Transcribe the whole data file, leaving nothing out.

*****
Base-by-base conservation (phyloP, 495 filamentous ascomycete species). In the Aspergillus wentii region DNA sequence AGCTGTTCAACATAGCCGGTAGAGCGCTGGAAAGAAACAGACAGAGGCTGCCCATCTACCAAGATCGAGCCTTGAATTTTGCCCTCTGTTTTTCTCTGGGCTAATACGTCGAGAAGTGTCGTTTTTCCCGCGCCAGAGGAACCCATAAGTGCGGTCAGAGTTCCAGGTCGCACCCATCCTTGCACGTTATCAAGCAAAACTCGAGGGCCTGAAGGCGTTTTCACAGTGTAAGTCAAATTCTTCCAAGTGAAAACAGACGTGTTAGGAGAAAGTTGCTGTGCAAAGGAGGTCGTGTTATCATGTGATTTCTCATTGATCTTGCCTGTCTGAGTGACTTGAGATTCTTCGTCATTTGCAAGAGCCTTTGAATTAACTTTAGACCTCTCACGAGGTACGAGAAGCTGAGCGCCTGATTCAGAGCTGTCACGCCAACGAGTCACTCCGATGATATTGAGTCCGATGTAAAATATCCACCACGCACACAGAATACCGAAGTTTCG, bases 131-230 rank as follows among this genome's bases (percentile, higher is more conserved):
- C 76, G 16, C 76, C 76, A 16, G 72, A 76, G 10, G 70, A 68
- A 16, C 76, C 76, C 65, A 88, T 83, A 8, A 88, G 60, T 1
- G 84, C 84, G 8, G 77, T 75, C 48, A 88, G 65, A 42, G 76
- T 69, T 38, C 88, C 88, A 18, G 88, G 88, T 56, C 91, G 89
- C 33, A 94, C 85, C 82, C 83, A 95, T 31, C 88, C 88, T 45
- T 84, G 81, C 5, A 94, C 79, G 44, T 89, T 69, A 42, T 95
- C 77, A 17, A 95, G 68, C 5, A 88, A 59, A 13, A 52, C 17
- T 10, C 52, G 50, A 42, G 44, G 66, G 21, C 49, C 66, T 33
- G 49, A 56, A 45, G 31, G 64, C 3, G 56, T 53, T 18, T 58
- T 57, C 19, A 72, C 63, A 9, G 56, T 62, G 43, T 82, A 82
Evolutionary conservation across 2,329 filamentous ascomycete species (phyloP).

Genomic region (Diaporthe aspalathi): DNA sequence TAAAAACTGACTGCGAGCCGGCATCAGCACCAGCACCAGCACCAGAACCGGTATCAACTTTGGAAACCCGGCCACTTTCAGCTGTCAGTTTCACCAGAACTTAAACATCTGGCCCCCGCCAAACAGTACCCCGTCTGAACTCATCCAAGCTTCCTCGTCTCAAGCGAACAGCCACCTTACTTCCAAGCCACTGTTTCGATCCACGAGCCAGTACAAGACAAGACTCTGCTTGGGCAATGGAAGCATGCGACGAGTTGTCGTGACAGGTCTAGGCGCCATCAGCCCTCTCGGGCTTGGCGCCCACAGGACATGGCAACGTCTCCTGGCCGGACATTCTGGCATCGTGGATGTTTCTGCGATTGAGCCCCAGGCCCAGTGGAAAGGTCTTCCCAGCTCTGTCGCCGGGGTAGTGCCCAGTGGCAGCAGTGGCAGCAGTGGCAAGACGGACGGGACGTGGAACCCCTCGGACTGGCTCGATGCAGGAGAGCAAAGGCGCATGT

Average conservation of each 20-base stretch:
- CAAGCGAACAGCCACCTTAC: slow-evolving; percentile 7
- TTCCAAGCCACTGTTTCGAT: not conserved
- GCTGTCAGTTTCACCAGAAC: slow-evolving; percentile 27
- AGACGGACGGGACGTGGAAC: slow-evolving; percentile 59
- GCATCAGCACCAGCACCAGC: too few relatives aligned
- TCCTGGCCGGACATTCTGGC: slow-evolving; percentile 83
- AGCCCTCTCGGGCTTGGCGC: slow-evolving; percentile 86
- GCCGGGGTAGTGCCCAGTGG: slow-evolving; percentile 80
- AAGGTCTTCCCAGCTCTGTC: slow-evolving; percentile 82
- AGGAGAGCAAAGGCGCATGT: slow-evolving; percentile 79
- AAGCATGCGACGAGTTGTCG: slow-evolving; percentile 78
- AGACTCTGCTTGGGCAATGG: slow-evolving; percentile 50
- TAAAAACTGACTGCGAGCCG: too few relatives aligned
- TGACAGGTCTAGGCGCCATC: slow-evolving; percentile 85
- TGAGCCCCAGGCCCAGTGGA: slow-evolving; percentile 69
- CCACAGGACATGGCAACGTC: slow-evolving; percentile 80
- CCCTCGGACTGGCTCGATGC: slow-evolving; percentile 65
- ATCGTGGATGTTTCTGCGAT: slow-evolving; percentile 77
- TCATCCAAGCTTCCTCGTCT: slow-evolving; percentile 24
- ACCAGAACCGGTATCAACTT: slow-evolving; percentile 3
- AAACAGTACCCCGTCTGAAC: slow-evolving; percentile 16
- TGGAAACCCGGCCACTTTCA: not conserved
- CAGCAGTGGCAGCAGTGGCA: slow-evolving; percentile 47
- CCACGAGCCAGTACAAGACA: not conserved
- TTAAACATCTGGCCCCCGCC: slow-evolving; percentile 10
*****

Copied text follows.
Base-by-base conservation (phyloP, 495 filamentous ascomycete species). In the Aspergillus wentii region DNA sequence AGCTGTTCAACATAGCCGGTAGAGCGCTGGAAAGAAACAGACAGAGGCTGCCCATCTACCAAGATCGAGCCTTGAATTTTGCCCTCTGTTTTTCTCTGGGCTAATACGTCGAGAAGTGTCGTTTTTCCCGCGCCAGAGGAACCCATAAGTGCGGTCAGAGTTCCAGGTCGCACCCATCCTTGCACGTTATCAAGCAAAACTCGAGGGCCTGAAGGCGTTTTCACAGTGTAAGTCAAATTCTTCCAAGTGAAAACAGACGTGTTAGGAGAAAGTTGCTGTGCAAAGGAGGTCGTGTTATCATGTGATTTCTCATTGATCTTGCCTGTCTGAGTGACTTGAGATTCTTCGTCATTTGCAAGAGCCTTTGAATTAACTTTAGACCTCTCACGAGGTACGAGAAGCTGAGCGCCTGATTCAGAGCTGTCACGCCAACGAGTCACTCCGATGATATTGAGTCCGATGTAAAATATCCACCACGCACACAGAATACCGAAGTTTCG, bases 131-230 rank as follows among this genome's bases (percentile, higher is more conserved):
- C 76, G 16, C 76, C 76, A 16, G 72, A 76, G 10, G 70, A 68
- A 16, C 76, C 76, C 65, A 88, T 83, A 8, A 88, G 60, T 1
- G 84, C 84, G 8, G 77, T 75, C 48, A 88, G 65, A 42, G 76
- T 69, T 38, C 88, C 88, A 18, G 88, G 88, T 56, C 91, G 89
- C 33, A 94, C 85, C 82, C 83, A 95, T 31, C 88, C 88, T 45
- T 84, G 81, C 5, A 94, C 79, G 44, T 89, T 69, A 42, T 95
- C 77, A 17, A 95, G 68, C 5, A 88, A 59, A 13, A 52, C 17
- T 10, C 52, G 50, A 42, G 44, G 66, G 21, C 49, C 66, T 33
- G 49, A 56, A 45, G 31, G 64, C 3, G 56, T 53, T 18, T 58
- T 57, C 19, A 72, C 63, A 9, G 56, T 62, G 43, T 82, A 82
Evolutionary conservation across 2,329 filamentous ascomycete species (phyloP).

Genomic region (Diaporthe aspalathi): DNA sequence TAAAAACTGACTGCGAGCCGGCATCAGCACCAGCACCAGCACCAGAACCGGTATCAACTTTGGAAACCCGGCCACTTTCAGCTGTCAGTTTCACCAGAACTTAAACATCTGGCCCCCGCCAAACAGTACCCCGTCTGAACTCATCCAAGCTTCCTCGTCTCAAGCGAACAGCCACCTTACTTCCAAGCCACTGTTTCGATCCACGAGCCAGTACAAGACAAGACTCTGCTTGGGCAATGGAAGCATGCGACGAGTTGTCGTGACAGGTCTAGGCGCCATCAGCCCTCTCGGGCTTGGCGCCCACAGGACATGGCAACGTCTCCTGGCCGGACATTCTGGCATCGTGGATGTTTCTGCGATTGAGCCCCAGGCCCAGTGGAAAGGTCTTCCCAGCTCTGTCGCCGGGGTAGTGCCCAGTGGCAGCAGTGGCAGCAGTGGCAAGACGGACGGGACGTGGAACCCCTCGGACTGGCTCGATGCAGGAGAGCAAAGGCGCATGT

Average conservation of each 20-base stretch:
- CAAGCGAACAGCCACCTTAC: slow-evolving; percentile 7
- TTCCAAGCCACTGTTTCGAT: not conserved
- GCTGTCAGTTTCACCAGAAC: slow-evolving; percentile 27
- AGACGGACGGGACGTGGAAC: slow-evolving; percentile 59
- GCATCAGCACCAGCACCAGC: too few relatives aligned
- TCCTGGCCGGACATTCTGGC: slow-evolving; percentile 83
- AGCCCTCTCGGGCTTGGCGC: slow-evolving; percentile 86
- GCCGGGGTAGTGCCCAGTGG: slow-evolving; percentile 80
- AAGGTCTTCCCAGCTCTGTC: slow-evolving; percentile 82
- AGGAGAGCAAAGGCGCATGT: slow-evolving; percentile 79
- AAGCATGCGACGAGTTGTCG: slow-evolving; percentile 78
- AGACTCTGCTTGGGCAATGG: slow-evolving; percentile 50
- TAAAAACTGACTGCGAGCCG: too few relatives aligned
- TGACAGGTCTAGGCGCCATC: slow-evolving; percentile 85
- TGAGCCCCAGGCCCAGTGGA: slow-evolving; percentile 69
- CCACAGGACATGGCAACGTC: slow-evolving; percentile 80
- CCCTCGGACTGGCTCGATGC: slow-evolving; percentile 65
- ATCGTGGATGTTTCTGCGAT: slow-evolving; percentile 77
- TCATCCAAGCTTCCTCGTCT: slow-evolving; percentile 24
- ACCAGAACCGGTATCAACTT: slow-evolving; percentile 3
- AAACAGTACCCCGTCTGAAC: slow-evolving; percentile 16
- TGGAAACCCGGCCACTTTCA: not conserved
- CAGCAGTGGCAGCAGTGGCA: slow-evolving; percentile 47
- CCACGAGCCAGTACAAGACA: not conserved
- TTAAACATCTGGCCCCCGCC: slow-evolving; percentile 10